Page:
BEIJING – China has decided to lower the operating speed for its bullet trains due to safety concerns amid an overhaul of the high-speed rail system.
The decision, made by an executive meeting of the State Council presided over by Premier Wen Jiabao on Wednesday, came after a bullet train crash last month in which 40 people died and nearly 200 were injured.
The decision is a signal that China is slowing its ambitious high-speed rail program, which has put the country in the same league as Japan and Europe in terms of high-speed rail development, experts said.
The country also decided to reevaluate the safety systems of rail projects that have been approved but yet to start construction, and to suspend the examination or approval of newly proposed projects.
According to the Ministry of Railways, during the initial stages, trains with a top design speed of 350 kilometers per hour will be lowered to 300 km/h, and the trains designed to run up to 250 km/h will operate at 200 km/h.
The rails whose speed was previously raised to 200 km/h will be scaled down to 160 km/h. Ticket prices will also be reduced.
But the State Council and the Ministry of Railways did not specify how many lines would be affected as many of the top- and second-tier cities, such as Beijing, Shanghai, Nanjing and Xi’an were linked by high-speed rails and a number of others, including Guangzhou, Shenzhen and Zhuhai in the Pearl River Delta region, are expected to open lines.
The 21st Century Business Herald cited an unidentified ministry official as saying on Wednesday that the speed of all high-speed rails and passenger lines would be scaled down except the Beijing-Shanghai, Beijing-Tianjin and Shanghai-Hangzhou high-speed lines.
Rail traffic experts called the decision a remedial action.
“It’s a rational adjustment,” said Zhao Jian, a railway expert at Beijing Jiaotong University, adding that the decision makers have realized the problems that they previously ignored, and in the long term it is a positive move for China’s rail development.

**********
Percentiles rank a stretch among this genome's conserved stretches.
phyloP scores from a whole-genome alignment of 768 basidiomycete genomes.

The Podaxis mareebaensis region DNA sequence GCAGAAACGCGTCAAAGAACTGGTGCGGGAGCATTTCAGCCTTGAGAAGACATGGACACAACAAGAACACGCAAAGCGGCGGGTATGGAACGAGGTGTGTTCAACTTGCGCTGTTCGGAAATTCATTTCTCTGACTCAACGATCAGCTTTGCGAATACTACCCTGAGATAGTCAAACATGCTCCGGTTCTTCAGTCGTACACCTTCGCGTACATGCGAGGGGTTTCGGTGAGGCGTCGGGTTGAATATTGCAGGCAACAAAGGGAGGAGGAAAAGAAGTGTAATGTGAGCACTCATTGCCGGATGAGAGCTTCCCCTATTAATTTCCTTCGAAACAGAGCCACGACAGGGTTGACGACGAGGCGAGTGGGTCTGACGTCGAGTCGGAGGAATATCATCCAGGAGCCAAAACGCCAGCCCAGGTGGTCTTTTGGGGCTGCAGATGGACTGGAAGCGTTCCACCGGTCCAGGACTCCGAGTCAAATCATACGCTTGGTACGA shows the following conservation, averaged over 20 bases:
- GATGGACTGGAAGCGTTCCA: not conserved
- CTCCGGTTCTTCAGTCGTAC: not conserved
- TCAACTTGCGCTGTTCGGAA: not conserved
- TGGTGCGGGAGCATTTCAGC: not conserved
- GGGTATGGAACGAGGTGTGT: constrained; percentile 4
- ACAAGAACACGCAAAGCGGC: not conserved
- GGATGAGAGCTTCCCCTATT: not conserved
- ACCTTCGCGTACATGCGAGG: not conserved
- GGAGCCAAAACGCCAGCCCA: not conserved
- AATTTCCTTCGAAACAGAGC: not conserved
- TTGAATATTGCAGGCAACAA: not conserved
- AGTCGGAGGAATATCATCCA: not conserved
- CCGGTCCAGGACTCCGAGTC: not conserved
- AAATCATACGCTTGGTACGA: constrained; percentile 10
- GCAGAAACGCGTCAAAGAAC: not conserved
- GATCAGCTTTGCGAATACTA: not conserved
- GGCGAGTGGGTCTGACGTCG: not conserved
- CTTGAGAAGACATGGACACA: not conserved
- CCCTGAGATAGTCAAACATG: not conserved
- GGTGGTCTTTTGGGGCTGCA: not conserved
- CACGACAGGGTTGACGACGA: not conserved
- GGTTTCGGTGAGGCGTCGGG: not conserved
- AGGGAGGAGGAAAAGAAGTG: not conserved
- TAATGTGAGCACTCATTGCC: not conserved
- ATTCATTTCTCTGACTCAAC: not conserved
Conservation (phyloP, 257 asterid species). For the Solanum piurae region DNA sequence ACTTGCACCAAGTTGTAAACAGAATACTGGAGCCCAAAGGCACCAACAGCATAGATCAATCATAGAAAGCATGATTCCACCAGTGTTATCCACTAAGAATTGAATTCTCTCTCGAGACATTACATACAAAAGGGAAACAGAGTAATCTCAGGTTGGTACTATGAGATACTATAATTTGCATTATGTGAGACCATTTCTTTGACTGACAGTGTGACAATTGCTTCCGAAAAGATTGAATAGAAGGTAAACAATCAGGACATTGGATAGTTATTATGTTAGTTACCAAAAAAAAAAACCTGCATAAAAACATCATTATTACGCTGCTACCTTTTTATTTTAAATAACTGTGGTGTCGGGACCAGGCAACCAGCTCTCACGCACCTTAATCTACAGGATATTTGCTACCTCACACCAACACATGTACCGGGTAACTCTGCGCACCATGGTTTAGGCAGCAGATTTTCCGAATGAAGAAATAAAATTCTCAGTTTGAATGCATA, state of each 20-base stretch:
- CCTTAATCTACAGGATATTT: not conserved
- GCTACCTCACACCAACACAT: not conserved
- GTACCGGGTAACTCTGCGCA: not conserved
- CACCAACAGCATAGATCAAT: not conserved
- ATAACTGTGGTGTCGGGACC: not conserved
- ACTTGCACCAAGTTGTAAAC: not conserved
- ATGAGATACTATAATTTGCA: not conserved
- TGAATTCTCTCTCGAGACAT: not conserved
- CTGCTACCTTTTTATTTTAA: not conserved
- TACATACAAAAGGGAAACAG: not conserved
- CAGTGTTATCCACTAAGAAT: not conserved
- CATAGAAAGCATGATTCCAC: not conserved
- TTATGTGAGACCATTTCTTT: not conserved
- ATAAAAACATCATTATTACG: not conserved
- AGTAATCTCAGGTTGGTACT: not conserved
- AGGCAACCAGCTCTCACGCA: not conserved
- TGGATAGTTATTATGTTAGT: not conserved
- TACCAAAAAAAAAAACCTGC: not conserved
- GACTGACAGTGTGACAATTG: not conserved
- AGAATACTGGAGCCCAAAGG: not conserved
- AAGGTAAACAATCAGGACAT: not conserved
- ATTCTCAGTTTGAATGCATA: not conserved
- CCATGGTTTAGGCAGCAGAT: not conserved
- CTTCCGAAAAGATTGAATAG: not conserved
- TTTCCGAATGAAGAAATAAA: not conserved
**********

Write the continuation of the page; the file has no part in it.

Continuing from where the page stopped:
“The decision will have an impact on the market, for instance on suppliers of train parts. But it will benefit them in the long run,” he added.
Yang Hao, a professor of traffic and transportation at Beijing Jiaotong University, foresees a definite impact on China’s exports of advanced rail technologies.
“China needs some time to consolidate its safety management system on bullet trains,” he said. “The export of technologies will slow down.”
The slowdown will also have a huge impact on passengers such as Zhang Yu, a designer who lives in Suzhou in Jiangsu province and travels every week on bullet trains to nearby Shanghai for work.
“The high-speed rail has become closely connected with my life and work but I feel at a loss now,” he said.
“I might have to choose one of the cities, Shanghai or Suzhou, to work and live in if the train speed is lowered too much.”
At Wednesday’s executive meeting, the State Council promised safety checks on high-speed railways that are both in operation and under construction.
The State Administration of Work Safety will lead the inspection of equipment quality, operation safety, and design and quality of rails under construction, it said in a statement.
The State Council also decided to expand the team in charge of probing the July 23 accident – which occurred when a high-speed train on a line near the city of Wenzhou crashed into the rear of another train stalled on the tracks due to signaling problems.
In a separate interview, Railways Minister Sheng Guangzu said the ministry has checked and tested all rail zones that adopted the same defective signaling system near Wenzhou – developed by a domestic supplier – and has taken remedial measures.
In the long term, the ministry will apply a strict standard on the importing of high-speed rail equipment as it promised to strengthen the safety of the rail system.
Measures include improving the rules and regulations of high-speed rail management, additional training of rail staff, enhancing its ability to deal with emergencies and upgrading its safety prevention.